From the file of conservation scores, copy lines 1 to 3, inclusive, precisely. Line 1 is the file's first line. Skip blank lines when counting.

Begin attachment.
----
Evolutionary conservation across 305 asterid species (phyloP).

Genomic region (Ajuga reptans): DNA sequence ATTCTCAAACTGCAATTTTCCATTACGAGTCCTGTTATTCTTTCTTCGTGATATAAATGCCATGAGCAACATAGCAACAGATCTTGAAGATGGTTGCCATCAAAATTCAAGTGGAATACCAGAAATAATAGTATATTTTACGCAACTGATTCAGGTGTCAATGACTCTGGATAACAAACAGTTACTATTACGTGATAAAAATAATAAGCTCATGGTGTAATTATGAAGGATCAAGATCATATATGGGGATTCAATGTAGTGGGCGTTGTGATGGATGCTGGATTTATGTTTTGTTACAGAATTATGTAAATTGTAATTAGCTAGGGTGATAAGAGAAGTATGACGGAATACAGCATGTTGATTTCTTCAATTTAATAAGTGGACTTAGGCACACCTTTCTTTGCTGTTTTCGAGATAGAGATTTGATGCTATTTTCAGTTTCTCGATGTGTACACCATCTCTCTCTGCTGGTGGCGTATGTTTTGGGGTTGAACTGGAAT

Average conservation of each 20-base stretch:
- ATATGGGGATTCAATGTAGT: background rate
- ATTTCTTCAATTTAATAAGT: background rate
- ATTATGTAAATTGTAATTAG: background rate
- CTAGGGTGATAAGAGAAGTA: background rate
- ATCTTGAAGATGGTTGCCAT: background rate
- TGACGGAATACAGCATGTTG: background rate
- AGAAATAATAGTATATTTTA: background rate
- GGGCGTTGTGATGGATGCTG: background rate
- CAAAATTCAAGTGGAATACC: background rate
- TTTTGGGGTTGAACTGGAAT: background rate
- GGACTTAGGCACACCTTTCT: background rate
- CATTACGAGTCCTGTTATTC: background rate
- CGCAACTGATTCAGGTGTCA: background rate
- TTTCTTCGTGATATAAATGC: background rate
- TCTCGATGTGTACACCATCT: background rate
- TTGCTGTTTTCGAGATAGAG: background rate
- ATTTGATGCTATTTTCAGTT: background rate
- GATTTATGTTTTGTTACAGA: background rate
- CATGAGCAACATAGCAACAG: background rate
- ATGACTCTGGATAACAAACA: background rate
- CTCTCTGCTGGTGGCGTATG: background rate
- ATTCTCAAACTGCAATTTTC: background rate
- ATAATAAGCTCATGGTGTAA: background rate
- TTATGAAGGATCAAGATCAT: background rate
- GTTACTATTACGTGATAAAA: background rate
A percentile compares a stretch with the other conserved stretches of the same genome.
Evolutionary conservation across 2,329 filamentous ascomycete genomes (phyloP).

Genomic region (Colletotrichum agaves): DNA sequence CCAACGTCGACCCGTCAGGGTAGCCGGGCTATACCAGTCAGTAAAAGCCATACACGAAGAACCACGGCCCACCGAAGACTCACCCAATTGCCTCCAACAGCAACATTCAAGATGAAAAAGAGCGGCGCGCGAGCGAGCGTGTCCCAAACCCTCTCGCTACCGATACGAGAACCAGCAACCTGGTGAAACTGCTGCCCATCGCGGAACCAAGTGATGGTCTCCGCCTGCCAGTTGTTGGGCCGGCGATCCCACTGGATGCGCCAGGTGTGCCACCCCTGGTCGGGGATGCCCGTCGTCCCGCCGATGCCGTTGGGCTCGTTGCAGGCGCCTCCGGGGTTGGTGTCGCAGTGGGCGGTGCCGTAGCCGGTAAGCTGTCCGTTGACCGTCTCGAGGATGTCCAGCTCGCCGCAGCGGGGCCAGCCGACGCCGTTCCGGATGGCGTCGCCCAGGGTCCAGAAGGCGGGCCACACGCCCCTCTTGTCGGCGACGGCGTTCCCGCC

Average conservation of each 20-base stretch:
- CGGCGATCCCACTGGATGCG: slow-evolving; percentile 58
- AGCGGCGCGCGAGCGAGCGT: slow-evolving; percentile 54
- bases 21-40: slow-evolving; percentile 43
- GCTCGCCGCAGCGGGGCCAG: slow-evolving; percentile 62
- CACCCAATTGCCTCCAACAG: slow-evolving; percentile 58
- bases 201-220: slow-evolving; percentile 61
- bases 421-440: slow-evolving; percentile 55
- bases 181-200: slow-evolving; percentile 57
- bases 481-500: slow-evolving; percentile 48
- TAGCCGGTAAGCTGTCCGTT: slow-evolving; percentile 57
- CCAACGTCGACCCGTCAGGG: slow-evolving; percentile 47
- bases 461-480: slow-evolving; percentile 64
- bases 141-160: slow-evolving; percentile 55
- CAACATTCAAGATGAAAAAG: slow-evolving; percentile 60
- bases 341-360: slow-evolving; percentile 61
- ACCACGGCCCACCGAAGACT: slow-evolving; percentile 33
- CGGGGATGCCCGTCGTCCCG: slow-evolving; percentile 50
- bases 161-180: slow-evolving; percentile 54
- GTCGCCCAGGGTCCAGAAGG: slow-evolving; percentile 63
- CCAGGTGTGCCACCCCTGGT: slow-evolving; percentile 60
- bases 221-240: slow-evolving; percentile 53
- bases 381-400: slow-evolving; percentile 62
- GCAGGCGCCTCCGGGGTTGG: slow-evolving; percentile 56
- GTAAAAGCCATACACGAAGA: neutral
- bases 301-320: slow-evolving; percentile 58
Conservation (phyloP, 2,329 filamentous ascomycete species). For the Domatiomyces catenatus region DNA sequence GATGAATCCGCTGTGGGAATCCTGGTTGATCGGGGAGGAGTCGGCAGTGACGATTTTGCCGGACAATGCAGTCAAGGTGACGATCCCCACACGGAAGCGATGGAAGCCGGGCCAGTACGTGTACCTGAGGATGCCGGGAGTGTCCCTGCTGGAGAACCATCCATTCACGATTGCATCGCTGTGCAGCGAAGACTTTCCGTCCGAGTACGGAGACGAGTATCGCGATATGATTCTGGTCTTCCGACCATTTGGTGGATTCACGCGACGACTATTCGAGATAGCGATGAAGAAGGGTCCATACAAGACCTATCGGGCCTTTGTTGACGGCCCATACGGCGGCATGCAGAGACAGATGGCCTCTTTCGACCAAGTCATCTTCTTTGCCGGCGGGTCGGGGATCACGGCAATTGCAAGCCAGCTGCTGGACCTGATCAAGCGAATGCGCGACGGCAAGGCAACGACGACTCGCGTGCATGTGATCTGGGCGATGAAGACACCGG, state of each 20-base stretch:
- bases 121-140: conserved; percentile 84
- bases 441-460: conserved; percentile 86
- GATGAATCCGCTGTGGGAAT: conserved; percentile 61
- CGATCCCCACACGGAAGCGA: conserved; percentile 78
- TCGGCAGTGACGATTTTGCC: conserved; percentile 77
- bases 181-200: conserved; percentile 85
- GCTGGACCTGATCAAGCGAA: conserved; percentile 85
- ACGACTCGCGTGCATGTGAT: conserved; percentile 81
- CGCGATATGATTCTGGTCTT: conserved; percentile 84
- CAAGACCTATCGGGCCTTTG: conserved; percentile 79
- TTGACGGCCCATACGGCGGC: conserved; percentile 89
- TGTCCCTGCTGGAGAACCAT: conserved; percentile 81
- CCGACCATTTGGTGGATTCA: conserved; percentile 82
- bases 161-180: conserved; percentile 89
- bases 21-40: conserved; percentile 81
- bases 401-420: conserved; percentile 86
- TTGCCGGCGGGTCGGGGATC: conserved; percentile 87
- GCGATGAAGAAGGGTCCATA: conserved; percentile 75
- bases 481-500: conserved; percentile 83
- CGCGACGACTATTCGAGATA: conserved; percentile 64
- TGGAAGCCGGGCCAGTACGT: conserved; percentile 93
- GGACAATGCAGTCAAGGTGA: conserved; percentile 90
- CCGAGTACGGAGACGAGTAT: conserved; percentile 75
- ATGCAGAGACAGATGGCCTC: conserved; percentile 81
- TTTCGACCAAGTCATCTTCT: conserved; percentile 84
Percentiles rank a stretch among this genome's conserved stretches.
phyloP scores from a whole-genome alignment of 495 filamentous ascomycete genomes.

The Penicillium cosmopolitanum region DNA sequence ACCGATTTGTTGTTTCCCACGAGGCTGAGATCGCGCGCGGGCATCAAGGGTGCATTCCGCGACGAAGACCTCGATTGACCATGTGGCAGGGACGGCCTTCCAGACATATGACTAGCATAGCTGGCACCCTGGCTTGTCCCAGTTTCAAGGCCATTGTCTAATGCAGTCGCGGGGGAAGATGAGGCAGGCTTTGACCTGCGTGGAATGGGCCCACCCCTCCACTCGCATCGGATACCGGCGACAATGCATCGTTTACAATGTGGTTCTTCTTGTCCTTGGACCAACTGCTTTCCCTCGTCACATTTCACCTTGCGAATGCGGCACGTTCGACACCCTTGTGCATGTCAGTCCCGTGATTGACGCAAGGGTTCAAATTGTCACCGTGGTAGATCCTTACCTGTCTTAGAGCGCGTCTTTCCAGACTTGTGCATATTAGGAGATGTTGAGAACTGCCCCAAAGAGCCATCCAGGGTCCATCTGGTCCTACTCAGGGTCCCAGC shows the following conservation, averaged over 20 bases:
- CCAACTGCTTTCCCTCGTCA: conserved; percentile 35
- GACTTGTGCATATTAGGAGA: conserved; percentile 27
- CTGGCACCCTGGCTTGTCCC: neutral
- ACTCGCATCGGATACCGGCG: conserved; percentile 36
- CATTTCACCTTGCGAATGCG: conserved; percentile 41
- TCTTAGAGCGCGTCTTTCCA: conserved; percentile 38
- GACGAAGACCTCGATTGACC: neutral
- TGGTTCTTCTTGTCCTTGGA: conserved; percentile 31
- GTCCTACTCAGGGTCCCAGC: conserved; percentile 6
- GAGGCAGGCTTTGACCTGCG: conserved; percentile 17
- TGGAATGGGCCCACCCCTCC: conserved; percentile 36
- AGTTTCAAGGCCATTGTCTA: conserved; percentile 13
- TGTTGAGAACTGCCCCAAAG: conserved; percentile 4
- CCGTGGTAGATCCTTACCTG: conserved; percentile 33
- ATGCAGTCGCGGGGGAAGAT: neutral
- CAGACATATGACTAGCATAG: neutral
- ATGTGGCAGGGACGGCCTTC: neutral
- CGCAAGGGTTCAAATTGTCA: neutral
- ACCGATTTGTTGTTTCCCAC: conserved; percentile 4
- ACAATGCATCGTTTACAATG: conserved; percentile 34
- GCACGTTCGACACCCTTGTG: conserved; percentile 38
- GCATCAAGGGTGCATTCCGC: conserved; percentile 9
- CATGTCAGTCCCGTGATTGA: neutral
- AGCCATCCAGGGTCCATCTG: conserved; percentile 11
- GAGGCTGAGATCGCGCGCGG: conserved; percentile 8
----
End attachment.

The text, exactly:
Evolutionary conservation across 305 asterid species (phyloP).

Genomic region (Ajuga reptans): DNA sequence ATTCTCAAACTGCAATTTTCCATTACGAGTCCTGTTATTCTTTCTTCGTGATATAAATGCCATGAGCAACATAGCAACAGATCTTGAAGATGGTTGCCATCAAAATTCAAGTGGAATACCAGAAATAATAGTATATTTTACGCAACTGATTCAGGTGTCAATGACTCTGGATAACAAACAGTTACTATTACGTGATAAAAATAATAAGCTCATGGTGTAATTATGAAGGATCAAGATCATATATGGGGATTCAATGTAGTGGGCGTTGTGATGGATGCTGGATTTATGTTTTGTTACAGAATTATGTAAATTGTAATTAGCTAGGGTGATAAGAGAAGTATGACGGAATACAGCATGTTGATTTCTTCAATTTAATAAGTGGACTTAGGCACACCTTTCTTTGCTGTTTTCGAGATAGAGATTTGATGCTATTTTCAGTTTCTCGATGTGTACACCATCTCTCTCTGCTGGTGGCGTATGTTTTGGGGTTGAACTGGAAT

Average conservation of each 20-base stretch: